Luke, the Gentile physician and companion of Paul, would have known well that the audience to whom he was writing was familiar with the grandiose claims that Octavius, the august Caesar, had perpetuated about himself during his reign as emperor. Here was the true "savior," or so the propaganda proclaimed, a Lord whose illustrious presence in Rome was "good news" to be declared throughout the imperial provinces. Luke's medical background probably led him to place special emphasis on the way that "salvation" (soteria) was employed in this political context. Augustus – a demi-god himself, according to the lore – had been able by his power and glory to secure the very well-being, the health and wholeness, of the empire.
This was the official doctrine, the word come down from on high and broadcast by all the reputable media outlets. Some, who had a special connection to this master of the universe, had even come to believe it, but others – the outsiders, society's debris – had their profound doubts. But in the absence of any other narrative they had little else to hope for. Here, however, is where Luke is able to ply his genius, using all the familiar vocabulary – "good news," "savior," "Lord" – but in reference to one whom Rome would clearly regard as an anti-hero: a Jewish babe, wrapped in strips of cloth, taking in the first breaths of life amidst the earthy smells of a stable. Removed in dignity and esteem from the powers-that-be, he is nonetheless the incarnation of God, according to the evangelist, and the fact that he comes into such a vulnerable space reveals to the world something essential about the divine nature.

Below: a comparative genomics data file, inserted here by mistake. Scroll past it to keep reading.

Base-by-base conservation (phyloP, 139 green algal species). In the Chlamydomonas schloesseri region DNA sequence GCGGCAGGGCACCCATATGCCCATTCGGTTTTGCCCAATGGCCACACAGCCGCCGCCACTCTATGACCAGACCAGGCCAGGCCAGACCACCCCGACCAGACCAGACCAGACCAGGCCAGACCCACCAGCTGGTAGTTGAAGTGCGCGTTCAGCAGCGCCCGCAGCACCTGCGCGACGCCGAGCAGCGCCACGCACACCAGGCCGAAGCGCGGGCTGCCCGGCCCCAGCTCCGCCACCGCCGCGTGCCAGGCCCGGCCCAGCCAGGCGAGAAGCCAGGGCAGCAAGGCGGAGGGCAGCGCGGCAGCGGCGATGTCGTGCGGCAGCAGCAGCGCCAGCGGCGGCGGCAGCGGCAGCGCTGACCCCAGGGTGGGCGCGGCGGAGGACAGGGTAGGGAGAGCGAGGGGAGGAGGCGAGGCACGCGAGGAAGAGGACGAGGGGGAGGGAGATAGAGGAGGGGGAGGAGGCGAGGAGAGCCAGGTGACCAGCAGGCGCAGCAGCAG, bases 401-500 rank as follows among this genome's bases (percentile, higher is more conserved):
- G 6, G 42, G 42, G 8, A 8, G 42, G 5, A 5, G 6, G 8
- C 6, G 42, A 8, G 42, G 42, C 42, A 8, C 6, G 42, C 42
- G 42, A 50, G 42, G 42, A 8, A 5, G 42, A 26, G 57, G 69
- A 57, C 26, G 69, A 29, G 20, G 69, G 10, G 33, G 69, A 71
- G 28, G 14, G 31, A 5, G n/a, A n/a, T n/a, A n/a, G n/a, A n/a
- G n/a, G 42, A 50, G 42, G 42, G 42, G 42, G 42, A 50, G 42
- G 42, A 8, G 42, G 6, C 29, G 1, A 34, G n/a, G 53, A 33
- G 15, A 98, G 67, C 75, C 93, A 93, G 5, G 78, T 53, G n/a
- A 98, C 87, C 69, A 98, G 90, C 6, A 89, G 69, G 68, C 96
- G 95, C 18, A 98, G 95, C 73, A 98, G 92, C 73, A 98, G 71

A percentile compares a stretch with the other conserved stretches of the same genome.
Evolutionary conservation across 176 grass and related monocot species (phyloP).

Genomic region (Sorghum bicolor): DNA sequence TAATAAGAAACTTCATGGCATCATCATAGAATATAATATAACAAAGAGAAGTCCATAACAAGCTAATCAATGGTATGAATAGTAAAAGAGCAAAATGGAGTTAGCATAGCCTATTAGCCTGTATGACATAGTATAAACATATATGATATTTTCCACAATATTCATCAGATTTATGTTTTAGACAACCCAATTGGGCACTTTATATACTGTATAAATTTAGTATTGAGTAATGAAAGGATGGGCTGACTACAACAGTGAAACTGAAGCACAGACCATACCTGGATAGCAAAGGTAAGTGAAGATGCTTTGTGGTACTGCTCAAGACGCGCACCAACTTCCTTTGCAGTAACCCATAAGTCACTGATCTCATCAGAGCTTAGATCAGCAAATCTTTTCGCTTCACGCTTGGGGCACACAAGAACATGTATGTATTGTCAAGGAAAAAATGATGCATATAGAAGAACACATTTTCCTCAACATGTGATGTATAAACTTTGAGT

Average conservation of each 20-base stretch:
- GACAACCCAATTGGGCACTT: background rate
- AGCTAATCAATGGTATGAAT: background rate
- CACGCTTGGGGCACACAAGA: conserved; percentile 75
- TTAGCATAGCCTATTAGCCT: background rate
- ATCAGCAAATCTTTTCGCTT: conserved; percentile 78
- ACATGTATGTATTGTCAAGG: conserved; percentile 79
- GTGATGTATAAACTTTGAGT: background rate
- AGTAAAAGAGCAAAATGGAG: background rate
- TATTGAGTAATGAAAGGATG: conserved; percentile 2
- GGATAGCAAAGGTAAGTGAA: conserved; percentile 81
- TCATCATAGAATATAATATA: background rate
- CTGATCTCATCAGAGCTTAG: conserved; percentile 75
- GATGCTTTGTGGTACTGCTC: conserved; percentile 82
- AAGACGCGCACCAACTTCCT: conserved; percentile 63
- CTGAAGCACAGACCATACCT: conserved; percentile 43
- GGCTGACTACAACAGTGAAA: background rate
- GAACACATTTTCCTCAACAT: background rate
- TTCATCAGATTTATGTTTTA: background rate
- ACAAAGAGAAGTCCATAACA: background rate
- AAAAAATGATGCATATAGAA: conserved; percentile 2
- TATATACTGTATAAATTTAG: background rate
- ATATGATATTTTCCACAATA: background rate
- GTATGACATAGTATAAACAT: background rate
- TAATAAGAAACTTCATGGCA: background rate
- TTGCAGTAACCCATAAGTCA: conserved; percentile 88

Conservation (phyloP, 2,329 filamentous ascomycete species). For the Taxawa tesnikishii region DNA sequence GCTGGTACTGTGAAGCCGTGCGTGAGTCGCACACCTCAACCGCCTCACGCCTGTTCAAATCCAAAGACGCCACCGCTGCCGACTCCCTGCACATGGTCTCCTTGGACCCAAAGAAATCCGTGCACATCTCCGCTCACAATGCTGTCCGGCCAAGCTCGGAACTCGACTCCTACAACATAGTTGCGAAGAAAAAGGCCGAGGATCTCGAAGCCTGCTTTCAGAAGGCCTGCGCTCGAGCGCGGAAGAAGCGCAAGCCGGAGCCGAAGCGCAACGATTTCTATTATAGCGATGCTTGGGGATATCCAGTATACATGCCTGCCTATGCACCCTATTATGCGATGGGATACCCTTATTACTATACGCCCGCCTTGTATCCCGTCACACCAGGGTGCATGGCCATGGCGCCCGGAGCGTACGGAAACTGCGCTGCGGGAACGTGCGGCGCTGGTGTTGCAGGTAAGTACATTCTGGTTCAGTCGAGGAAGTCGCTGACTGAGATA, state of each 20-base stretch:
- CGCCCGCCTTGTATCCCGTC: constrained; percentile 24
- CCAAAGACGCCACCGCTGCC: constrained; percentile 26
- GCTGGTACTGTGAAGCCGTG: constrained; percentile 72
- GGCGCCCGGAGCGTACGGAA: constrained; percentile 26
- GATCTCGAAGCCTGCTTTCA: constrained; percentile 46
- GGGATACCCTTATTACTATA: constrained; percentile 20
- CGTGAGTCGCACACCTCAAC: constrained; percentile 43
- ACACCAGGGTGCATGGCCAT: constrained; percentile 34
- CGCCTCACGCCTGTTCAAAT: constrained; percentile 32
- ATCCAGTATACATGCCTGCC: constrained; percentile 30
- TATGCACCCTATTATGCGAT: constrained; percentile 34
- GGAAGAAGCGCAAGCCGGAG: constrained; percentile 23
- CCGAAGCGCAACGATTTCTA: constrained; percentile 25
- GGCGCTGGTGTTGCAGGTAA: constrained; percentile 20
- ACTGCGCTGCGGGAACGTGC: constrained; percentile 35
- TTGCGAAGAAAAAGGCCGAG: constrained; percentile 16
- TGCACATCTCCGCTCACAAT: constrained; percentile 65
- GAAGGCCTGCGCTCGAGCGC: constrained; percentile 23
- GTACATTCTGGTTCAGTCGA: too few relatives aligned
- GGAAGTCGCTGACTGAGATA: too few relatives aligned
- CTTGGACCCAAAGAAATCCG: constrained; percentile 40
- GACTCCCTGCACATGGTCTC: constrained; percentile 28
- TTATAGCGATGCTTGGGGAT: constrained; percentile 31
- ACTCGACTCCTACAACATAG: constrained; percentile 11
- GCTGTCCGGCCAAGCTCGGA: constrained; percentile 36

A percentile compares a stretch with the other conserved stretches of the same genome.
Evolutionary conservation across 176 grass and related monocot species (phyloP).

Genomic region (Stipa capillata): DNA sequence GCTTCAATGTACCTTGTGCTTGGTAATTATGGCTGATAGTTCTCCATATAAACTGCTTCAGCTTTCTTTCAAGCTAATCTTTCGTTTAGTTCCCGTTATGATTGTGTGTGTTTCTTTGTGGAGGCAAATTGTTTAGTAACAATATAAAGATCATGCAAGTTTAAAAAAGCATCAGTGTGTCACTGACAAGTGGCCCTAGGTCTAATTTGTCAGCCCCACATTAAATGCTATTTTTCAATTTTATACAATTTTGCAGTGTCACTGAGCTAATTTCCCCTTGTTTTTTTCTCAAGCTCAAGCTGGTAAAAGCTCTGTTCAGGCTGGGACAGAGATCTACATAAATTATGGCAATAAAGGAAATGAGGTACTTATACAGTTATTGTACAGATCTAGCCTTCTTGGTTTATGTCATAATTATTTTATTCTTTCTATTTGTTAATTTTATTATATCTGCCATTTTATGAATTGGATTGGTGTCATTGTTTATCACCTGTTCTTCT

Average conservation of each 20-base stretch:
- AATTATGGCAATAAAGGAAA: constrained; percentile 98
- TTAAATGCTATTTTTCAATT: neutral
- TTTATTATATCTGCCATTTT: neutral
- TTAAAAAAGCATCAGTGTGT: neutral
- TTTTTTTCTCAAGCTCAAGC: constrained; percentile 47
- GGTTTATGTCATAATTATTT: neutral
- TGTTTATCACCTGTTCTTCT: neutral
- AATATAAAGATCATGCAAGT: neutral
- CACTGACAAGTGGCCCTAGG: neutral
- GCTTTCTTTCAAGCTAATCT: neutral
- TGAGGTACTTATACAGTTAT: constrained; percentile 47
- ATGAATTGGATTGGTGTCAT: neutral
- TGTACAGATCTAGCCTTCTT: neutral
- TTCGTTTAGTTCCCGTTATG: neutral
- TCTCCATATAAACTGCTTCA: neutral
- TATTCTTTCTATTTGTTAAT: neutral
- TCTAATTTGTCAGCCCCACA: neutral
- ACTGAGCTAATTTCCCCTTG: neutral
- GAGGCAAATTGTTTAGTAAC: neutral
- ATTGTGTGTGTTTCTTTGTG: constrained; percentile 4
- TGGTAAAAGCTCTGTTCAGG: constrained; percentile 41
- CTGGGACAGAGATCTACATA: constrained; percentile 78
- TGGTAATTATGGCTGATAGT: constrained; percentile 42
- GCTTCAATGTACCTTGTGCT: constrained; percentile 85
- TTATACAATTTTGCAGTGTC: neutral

Though it is difficult to realize amidst the chaos of our culture, Christmas is a time for us to take a step back and account for how we have allowed ourselves to be co-opted into the bizarro-world of empire. Do we strive to be our own masters of the universe, aspiring to achieve the material wealth that we believe will afford us a new lease on life, a corner on health, a hold on salvation? Or can we affirm instead that we are called in some way to live precariously in this world, in faith, in vulnerability, in the kind of well-being that befits our truest humanity, as revealed to us in the one who was most truly human?
The full impact of another text – this time from the Gospel of John – is also lost on us during the season of Christmas, partly because of its familiarity and partly because of its inadequate translation into English. It is instructive to read it in conjunction with Luke's birth-story. The Word, John tells us, who was with God in the beginning and through whom all things were created, became flesh and "lived among us" (Jn 1:14), and thus provides the most perfect example of God's unique love for the world. Jesus embodies God's willingness to be intimately bound up with humanity. But how much more compelling to learn that there is a significant nuance added when we read the passage in Greek: "…the Word became flesh and pitched his tent among us."
The implications here are abundant, but at this juncture in our history I take solace in the fact that while the so-called masters of the universe manage the funds that make the money that keeps our world moving on apace – or so the official narrative has long proclaimed – the creator of the cosmos chooses instead to be revealed not as a scion of wealth and privilege, not as the ruler of empire, but as one whose home can be found among the shepherds of the field, among the "dusty ones" in the desert.
And this is the wisdom that we are called to ponder and affirm at Christmas. It is in the weakness of God that the earth and all its inhabitants shall come to know true health, or in the idiom of our tradition, "salvation." I do not deny that this is enough to suggest its own kind of bizarro-world, but it is the nature of the Kingdom that we as disciples of the Word must constantly seek. And now the task is all the more urgent as the once-unquestioned alternative has – like imperial Rome itself – crumbled so thoroughly on its foundations.